Prime Minister Jacinda Ardern says the self-isolation trial announced yesterday for business people returning from overseas will likely become universal for all travellers in the first quarter of next year.

But the trial appears to lack the urgency of a similar trial being undertaken in New South Wales.

Deputy Premier John Barilaro two weeks ago said the state was  “absolutely on target” to open international borders by Christmas.

The isolation period could be as short as seven days and would likely be done from the comfort of a returning traveller’s home.

“There’s a range of options in front of us that we’re finalising,” he said.

Ardern used her Covid media conference yesterday  to outline the details of the self-isolation trial (which was originally unveiled on August 12.

“Those in the pilot must be New Zealand citizens and residents, and they must, of course, be fully vaccinated,” she said.

Those interested in applying will need to arrive in New Zealand from October 30 until December 8, with final travellers leaving self-isolation by December 22.

“The reason we are focused on work-related travel is because of the extra layer of protection that having an employer with some skin in the game provides,” said Ardern.

She said it was not the Government’s intention that self-isolation be available to only business travellers in the future.

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“While this is a pilot, it gives you a sense of where we intend to go on our borders with a wider range of options for safe return to help ease pressure in our immigration system in the future,” she said.

“At the same time, we’re working on building a greater evidence base for shorter periods of isolation in the future, as well as our expectation that further down the track, it may not be necessary for everyone to have to isolate for a full 14 days.

“All of this, as I say, will make a difference to the bottlenecks that have been experienced with our very tight border requirements that have helped keep us safe and keep our domestic restrictions low for so long.”

The Government is taking flak over the MIQ bottlenecks with a barrage of criticism from business and over 21,000 signatures on a petition urging the Government to change MIQ, to create an equitable booking system, to increase capacity, and consider alternatives to the 14-day MIQ requirement for vaccinated returnees.

The Ministry of Business Innovation and Employment will hold another voucher “lottery” today for 3000 rooms. Last Monday’s first lottery saw 3205 rooms snapped up in two and a half hours by 5364 of the 31 800 who applied.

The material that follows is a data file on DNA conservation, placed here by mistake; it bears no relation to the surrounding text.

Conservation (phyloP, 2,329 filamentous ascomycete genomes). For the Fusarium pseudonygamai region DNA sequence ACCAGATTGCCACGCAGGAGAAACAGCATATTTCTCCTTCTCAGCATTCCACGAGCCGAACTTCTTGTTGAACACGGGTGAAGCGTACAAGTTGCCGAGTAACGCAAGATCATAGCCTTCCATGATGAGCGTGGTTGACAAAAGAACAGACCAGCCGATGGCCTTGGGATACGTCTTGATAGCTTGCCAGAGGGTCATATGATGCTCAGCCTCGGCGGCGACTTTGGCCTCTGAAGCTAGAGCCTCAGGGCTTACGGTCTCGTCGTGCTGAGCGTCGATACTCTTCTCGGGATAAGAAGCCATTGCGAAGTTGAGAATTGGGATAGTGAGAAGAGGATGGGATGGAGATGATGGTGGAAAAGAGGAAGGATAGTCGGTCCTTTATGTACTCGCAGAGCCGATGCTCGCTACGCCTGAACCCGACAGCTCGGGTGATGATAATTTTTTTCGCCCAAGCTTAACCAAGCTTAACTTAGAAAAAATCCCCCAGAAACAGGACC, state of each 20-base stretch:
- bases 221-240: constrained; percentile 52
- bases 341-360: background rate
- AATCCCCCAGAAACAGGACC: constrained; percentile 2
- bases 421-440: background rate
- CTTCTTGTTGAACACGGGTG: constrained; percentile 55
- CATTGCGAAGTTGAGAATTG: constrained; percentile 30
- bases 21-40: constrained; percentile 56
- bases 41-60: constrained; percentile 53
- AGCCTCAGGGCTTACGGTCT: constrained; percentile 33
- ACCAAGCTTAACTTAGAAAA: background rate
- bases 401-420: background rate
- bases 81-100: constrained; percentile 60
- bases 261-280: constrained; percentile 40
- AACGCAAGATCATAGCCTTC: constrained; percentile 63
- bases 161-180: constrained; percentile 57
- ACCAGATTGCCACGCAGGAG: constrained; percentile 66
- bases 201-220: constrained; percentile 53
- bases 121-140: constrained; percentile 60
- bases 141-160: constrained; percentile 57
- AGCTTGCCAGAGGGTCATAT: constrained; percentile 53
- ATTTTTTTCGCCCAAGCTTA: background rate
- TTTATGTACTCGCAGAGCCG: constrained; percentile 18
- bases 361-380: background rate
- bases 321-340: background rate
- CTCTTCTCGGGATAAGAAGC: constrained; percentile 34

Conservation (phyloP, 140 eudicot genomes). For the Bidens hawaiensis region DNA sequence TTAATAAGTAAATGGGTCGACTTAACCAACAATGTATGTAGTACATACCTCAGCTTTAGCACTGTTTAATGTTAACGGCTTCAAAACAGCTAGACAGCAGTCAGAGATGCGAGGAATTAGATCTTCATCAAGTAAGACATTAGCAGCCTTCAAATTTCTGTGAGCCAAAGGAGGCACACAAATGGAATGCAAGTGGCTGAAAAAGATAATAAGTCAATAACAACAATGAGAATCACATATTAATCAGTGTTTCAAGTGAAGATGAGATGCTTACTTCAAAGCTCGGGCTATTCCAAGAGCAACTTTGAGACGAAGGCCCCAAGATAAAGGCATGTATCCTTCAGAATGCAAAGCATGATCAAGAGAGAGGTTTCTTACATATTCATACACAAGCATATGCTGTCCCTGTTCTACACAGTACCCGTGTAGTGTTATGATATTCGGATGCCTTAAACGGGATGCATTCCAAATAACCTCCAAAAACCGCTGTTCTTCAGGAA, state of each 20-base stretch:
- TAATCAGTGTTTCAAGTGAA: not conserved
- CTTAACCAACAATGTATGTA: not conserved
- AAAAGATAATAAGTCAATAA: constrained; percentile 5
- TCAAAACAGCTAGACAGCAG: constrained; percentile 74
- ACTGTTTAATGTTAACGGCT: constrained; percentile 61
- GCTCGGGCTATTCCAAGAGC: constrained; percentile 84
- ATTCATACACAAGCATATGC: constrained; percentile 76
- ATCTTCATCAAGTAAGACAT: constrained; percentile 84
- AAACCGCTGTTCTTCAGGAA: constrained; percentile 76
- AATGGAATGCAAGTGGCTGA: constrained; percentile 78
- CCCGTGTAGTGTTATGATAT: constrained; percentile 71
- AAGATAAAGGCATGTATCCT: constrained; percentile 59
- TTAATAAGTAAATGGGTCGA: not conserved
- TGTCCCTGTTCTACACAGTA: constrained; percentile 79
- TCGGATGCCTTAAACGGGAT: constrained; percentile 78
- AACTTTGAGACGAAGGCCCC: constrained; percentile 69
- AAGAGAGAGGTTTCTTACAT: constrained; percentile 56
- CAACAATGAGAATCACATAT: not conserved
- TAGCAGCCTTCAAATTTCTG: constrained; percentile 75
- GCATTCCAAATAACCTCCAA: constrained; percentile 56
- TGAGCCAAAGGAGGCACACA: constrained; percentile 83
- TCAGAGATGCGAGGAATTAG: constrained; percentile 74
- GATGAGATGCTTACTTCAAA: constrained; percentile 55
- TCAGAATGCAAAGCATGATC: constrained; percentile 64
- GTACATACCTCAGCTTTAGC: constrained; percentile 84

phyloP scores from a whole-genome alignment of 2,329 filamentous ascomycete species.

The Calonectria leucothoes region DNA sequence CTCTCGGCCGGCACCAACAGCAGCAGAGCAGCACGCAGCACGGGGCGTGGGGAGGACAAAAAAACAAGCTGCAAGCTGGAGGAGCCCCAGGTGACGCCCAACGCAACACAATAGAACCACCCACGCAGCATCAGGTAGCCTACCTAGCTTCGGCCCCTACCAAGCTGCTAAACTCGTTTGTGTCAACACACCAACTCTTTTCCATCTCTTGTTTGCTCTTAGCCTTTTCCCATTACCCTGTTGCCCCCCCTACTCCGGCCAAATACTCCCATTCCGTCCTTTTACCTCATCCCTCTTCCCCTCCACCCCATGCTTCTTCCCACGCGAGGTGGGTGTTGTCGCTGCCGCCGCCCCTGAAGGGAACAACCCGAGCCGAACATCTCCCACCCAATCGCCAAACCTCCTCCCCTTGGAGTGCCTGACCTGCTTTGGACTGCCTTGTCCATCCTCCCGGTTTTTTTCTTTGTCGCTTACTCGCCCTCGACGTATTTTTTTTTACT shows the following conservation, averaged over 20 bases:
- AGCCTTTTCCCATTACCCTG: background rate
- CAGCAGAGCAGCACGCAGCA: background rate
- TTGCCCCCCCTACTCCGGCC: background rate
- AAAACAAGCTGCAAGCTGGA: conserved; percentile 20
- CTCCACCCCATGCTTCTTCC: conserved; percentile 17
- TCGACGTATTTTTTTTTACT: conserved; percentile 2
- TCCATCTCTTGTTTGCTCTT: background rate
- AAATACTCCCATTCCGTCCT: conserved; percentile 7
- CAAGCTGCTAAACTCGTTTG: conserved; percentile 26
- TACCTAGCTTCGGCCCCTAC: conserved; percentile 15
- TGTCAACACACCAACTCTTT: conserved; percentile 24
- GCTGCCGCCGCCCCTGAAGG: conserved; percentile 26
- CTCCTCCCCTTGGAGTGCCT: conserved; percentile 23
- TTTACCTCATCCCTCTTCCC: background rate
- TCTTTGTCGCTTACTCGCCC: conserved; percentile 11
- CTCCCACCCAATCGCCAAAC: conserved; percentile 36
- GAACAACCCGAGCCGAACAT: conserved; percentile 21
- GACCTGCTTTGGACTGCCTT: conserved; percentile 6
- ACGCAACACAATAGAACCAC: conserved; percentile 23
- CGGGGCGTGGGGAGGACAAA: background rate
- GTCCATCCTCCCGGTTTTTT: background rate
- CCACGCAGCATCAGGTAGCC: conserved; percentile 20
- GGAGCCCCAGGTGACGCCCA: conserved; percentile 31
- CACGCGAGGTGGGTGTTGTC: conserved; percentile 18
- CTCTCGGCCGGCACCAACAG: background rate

The Joint Head of managed Isolation and Quarantine, Megan Main, said last week that the new “virtual lobby” voucher allocation system was not a silver bullet.

“It will not fix the issue of supply and demand,” she said.

“There are still only a limited number of rooms available during the room release, which means that given the current demand for rooms, there will still be people who miss out.”

The whole issue of MIQ became political yesterday after Sir John Key’s comments at the weekend claiming New Zealand had become a “smug hermit kingdom.”

Ardern rejected those comments, but there was possibly a more sobering critique of her leadership last night in a One News Colmar Brunton poll.

Last year her rating as preferred Prime Ministerpeaked at 63 per cent and fell only to 54 per cent.

This year she has gone as low as 43 per cent, then back up to 48 and now back down again to 44 per cent.

In a revealing weekend column, her former Chief of Staff, Mike Munro, demonstrated how critical her 1.00 p.m. Beehive Covid briefings are to her popularity.

“The fact that massive audiences are tuning in to the daily briefings, and seeing Ardern and her lieutenants handle the crisis so adeptly, will be adding to the despair of a battered National Party,” he wrote.

He is right about the National Party.

It emerged from last night’s Colmar Brunton poll down three per cent to 26 per cent and its leader on five per cent as preferred Prime Minister.

Ironically, in May last year, Simon Bridges was rolled by Todd Muller as National leader a day after Colmar Brunton has reported the party’s support at 29 per cent and Bridges’ preferred Prime Minister rating at five per cent.

Polling was given by many caucus members as a major reason for their vote to dump Bridges.

But now he is back in the frame with a moral case, at least, to replace Collins on the basis of last night’s polling numbers.

However, he rated only two per cent as preferred PM while Christopher Luxon rated at three per cent.

Luxon has the backing of Sir John Key, and some see Key’s intervention at the weekend as an attempt to soften support for Collins in favour of Luxon.

But Bridges also has powerful supporters and is believed to be getting advice from at least one senior member of Key’s Cabinet.

Regardless, it would seem difficult for the National caucus to meet together before October 19.

Parliament rises this Thursday for a three-week recess, and even then, when that is over, Auckland will need to be at least at level two to allow MPs to travel to Wellington for a caucus meeting.

National is promising to release its own Covid exit strategy this week.

Collins must now hope that Key has not trumped it or that Ardern’s promise of a more relaxed border next year doesn’t also trump it.